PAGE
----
Foreward by Clark S.
Reed, M.Div., TSTA
Teaching and Supervising Transactional Analyst
It is a daunting task for me to write just a few lines
for Greg’s new work about ‘drama’ with the elephant in
the room (Eric Berne) being ever present because the
author shifts the emphasis from ‘games’ to ‘drama’ and
makes the focal point ‘the drama triangle,’ which Steve
Karpman is purported to have sketched at an NFL football
game years ago.
I like this shift as for me it makes increasing
awareness of ‘faces’ (a word which Greg uses) simple and
understandable. I personally wish he had not used Bern’s
classical games such as ‘Why don’t you….Yes But.’ etc.
to introduce his theory; I was distracted unnecessarily.
Having said the above, in addition to re-awakening
interest in viewing these painful, predictable sequences
in a simple geometric figure (a triangle) I find Greg’s
subsequent six chapters making an important contribution
to the body of knowledge: by defining intimacy in a
creative way as being hopeful and profound; by giving
specific useful examples of how to transact to avoid
drama (Living in a Drama Free Zone); sharing the trio of
behaviors to eliminate for a drama free life (stop
discounting, make clear contracts, and ask for what we
want in a clear understandable way); a summary section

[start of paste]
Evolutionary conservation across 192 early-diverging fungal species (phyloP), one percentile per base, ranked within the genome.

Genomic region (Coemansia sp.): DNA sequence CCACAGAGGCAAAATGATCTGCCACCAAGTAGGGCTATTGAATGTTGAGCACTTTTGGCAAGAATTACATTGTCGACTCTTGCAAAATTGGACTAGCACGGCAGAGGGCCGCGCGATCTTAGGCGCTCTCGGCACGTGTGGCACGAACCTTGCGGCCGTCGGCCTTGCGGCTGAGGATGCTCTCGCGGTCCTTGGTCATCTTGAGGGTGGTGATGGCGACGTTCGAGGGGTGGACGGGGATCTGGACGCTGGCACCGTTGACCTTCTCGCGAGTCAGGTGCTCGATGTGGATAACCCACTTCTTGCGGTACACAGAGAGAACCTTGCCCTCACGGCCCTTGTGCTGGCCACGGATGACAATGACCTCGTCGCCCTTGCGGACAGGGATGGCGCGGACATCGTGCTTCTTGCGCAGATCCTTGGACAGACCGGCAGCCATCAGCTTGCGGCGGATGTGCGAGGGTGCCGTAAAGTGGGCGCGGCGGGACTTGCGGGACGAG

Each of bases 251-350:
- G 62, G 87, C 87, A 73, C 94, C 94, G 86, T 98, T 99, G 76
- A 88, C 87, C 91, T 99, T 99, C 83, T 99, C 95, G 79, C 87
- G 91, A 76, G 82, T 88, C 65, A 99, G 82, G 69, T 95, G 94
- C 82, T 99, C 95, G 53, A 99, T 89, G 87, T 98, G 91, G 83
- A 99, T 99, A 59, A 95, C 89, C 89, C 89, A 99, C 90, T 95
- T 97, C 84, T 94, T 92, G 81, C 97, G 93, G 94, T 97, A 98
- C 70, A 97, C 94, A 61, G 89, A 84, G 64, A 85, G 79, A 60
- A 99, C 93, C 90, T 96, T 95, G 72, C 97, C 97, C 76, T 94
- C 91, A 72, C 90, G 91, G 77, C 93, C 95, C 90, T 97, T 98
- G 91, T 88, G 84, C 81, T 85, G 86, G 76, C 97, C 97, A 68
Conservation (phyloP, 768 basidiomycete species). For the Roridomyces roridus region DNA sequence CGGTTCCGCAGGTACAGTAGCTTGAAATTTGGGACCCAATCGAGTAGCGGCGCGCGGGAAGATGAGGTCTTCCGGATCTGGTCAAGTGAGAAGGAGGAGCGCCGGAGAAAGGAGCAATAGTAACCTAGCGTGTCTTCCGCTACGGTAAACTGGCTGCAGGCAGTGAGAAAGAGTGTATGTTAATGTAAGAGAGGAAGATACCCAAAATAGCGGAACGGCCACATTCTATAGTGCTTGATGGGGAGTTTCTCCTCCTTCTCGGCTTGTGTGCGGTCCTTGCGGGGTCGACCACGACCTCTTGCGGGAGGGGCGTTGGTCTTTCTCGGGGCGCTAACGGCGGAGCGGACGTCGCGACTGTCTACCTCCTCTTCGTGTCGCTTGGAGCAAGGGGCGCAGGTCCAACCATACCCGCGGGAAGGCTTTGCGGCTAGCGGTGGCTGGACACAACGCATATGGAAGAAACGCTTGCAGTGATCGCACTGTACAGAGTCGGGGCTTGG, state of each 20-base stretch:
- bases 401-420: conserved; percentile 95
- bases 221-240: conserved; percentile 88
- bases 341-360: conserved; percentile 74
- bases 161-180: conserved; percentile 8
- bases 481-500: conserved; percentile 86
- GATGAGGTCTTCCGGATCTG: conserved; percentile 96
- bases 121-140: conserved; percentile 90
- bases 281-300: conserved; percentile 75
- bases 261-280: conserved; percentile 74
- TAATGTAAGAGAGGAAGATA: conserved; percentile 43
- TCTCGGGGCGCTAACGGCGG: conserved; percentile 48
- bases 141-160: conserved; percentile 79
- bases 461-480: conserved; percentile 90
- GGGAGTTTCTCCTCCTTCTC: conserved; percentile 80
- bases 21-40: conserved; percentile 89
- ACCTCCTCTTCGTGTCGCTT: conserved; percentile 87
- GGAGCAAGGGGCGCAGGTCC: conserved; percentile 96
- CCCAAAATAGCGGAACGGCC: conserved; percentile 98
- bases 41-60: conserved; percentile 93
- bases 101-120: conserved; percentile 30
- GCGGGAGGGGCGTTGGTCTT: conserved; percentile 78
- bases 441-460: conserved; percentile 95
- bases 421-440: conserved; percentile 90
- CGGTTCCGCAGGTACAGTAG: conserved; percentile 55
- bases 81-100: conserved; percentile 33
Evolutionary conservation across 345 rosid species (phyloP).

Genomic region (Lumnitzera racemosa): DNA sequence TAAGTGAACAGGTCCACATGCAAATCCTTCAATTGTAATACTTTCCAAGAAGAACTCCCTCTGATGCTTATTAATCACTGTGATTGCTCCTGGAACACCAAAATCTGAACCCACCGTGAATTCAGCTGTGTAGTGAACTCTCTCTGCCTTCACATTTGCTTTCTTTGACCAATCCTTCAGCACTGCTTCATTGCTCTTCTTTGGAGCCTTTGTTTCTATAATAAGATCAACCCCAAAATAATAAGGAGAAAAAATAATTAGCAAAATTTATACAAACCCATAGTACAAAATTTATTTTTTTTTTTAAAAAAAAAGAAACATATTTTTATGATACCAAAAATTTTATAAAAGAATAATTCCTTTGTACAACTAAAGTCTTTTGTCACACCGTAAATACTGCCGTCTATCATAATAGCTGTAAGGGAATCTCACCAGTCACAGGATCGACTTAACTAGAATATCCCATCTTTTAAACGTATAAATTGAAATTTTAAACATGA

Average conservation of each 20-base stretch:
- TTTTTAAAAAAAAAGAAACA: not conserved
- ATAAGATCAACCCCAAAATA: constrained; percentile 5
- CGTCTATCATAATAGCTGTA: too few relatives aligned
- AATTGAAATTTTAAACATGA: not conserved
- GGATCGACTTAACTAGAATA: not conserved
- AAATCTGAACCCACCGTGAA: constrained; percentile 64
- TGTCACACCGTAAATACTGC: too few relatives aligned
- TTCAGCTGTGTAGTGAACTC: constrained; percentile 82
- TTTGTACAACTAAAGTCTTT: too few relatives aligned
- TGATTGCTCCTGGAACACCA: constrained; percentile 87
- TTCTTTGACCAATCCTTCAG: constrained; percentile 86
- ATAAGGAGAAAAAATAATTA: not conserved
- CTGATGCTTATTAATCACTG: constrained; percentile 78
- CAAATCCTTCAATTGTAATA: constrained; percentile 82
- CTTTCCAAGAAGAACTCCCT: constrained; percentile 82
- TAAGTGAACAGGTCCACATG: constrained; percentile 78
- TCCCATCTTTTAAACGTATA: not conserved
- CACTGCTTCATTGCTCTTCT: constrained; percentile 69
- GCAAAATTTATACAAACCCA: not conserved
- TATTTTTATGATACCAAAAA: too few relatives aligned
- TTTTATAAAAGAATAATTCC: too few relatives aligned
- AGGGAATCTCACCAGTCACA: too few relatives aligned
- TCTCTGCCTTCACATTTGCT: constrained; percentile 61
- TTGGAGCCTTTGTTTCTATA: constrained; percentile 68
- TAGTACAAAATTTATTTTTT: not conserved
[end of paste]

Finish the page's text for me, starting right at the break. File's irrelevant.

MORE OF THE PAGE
in each chapter that makes review easy and
understandable; and positing in his final chapter where
living a drama free life eventuates in a special calm
The alternative to drama according to Greg is intimacy.
His definition: Intimacy is the capacity to relate to
another person in an honest emotionally open equal and
caring way that includes transparency, vulnerability and
reciprocity. I believe Greg has a point here. Intimacy
is the only way to structure time that makes a drama
free life desirable.
Some theorists in the past have doubted that it could be
achieved. This is an important point Greg is proposing
and makes the read important if it were the only point.
There are more important points however.
Gregory`s final chapter, A Dramatic Finish portrays
importantly how the outcome of getting unhooked from the
‘addiction’ to drama (my term) provides the opportunity
to develop skills and ability to choose a calm peaceful
ending that is beautiful and victorious. His question,
‘How do you want to live in your final days as a human?’
resonates with me and his invitation to take 100%
responsibility for how you live every moment is the
necessary prescribed elixir.
Thank you Gregory.